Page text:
If you think that Hewlett-Packard is disappointed about the delays in getting the memristor to market, so is a tenacious inventor who has been working at the confluence of electronics and machine learning. Alex Nugent, who has been involved in a number of machine learning projects with the US Defense Advanced Research Projects Agency, including the SyNAPSE project that was eventually shepherded through several phases of development by IBM, has uncloaked a startup dedicated to using memristors at the heart of a new kind of analog computer that does what he says is a better job mimicking the function of the human brain.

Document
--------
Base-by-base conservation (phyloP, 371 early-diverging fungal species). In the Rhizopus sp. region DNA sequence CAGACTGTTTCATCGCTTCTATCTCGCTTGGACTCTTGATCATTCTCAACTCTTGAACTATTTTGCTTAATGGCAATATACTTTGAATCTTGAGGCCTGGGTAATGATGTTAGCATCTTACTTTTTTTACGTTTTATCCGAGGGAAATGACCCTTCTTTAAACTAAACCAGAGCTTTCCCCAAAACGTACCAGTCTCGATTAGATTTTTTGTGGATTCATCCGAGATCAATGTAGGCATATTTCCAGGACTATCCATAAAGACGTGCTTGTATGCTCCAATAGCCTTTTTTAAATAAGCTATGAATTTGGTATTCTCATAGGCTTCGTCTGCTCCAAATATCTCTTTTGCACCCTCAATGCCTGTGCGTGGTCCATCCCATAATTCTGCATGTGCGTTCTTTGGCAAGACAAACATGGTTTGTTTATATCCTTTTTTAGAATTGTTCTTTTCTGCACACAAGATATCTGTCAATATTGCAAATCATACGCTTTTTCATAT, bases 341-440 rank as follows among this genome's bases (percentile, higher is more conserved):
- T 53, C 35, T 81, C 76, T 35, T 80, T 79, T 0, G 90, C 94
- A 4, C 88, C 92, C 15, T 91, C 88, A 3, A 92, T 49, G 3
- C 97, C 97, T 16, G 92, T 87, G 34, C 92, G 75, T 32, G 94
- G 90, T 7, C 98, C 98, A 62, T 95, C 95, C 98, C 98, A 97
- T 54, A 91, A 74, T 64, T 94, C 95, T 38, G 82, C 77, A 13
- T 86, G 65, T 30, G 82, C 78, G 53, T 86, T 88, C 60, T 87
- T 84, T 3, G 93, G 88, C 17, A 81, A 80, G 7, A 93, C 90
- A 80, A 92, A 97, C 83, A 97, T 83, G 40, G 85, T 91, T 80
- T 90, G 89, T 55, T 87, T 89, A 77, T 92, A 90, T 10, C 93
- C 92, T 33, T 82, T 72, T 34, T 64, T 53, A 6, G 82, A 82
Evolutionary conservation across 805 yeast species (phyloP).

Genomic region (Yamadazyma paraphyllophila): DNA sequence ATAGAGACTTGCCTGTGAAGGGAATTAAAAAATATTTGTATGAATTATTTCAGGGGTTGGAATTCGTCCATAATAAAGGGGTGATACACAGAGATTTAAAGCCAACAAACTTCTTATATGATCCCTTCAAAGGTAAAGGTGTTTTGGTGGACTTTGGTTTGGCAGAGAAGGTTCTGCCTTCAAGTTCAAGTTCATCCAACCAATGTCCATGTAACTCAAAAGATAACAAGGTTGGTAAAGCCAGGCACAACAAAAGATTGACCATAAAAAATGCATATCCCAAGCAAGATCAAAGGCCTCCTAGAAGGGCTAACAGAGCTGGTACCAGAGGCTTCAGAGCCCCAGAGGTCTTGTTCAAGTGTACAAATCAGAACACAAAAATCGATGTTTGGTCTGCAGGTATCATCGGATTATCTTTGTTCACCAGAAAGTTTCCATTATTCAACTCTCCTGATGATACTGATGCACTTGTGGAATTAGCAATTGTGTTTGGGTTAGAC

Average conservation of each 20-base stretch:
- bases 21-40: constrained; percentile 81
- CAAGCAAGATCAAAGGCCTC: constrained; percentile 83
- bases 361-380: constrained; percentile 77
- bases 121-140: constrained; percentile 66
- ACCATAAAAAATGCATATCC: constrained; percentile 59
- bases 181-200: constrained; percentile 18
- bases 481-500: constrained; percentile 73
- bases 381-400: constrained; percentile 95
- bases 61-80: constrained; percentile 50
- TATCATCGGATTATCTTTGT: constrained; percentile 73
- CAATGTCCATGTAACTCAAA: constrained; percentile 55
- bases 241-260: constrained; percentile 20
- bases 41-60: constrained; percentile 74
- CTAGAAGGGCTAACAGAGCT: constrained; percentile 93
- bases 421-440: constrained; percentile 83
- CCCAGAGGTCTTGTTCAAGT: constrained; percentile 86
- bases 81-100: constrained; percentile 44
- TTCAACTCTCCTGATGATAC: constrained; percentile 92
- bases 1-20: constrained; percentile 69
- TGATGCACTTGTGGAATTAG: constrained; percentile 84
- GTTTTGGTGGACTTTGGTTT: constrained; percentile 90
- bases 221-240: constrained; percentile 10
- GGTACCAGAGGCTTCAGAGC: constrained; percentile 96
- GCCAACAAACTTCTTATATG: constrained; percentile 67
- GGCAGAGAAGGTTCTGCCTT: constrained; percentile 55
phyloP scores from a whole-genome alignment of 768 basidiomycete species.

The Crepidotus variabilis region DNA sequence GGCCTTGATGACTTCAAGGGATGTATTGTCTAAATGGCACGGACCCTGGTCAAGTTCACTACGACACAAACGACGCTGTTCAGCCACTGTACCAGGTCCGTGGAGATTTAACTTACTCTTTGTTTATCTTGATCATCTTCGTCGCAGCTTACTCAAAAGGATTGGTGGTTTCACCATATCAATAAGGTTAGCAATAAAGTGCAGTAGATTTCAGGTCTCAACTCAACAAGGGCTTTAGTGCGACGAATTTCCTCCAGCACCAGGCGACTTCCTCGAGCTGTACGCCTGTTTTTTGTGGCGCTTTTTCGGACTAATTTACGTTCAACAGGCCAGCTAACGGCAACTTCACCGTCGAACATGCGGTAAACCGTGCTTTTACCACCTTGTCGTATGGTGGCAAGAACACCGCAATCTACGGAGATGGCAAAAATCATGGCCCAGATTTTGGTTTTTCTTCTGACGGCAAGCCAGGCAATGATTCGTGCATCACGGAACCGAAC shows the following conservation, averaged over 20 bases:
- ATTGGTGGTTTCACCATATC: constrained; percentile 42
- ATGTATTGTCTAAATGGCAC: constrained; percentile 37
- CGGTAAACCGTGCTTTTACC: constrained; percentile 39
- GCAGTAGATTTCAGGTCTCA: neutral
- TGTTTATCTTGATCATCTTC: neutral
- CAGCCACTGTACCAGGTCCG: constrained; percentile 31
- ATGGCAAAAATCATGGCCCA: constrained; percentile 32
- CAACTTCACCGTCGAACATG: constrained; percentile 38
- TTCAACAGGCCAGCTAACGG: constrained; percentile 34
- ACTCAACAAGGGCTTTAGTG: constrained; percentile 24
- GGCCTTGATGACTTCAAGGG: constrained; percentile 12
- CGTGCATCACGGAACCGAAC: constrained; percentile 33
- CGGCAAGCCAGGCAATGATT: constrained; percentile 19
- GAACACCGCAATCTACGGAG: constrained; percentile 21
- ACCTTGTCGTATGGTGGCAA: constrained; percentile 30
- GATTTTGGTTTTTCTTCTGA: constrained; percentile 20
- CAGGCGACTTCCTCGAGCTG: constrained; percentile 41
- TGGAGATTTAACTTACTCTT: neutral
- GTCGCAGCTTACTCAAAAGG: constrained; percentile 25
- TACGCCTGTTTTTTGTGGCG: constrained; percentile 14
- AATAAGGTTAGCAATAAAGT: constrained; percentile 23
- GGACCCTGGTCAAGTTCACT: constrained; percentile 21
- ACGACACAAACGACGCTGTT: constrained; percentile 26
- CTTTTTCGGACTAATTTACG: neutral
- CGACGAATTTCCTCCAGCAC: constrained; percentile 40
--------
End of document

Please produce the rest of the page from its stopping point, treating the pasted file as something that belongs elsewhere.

Earlier this year, IBM Research was showing off a prototype neuromorphic computing system based on phase change memory – which has proved to be as difficult to make in production quantities as the memristors that HP and Nugent favor. Last summer, IBM finished off the SyNAPSE project with DARPA with partner Samsung to create a 4,096 core processor, called TrueNorth, that is capable of simulating millions of neurons. So Knowm, as the startup that Nugent has just uncloaked, has not cornered the market on the idea of using electronic storage devices as a kind of proxy for synapses in the brain.
Read the entire article directly on The Platform website at: http://www.theplatform.net/2015/07/08/memristors-mimic-brains-for-massive-machine-learning
Memristors Mimic Brains For Massive Machine Learning
Timothy Prickett Morgan
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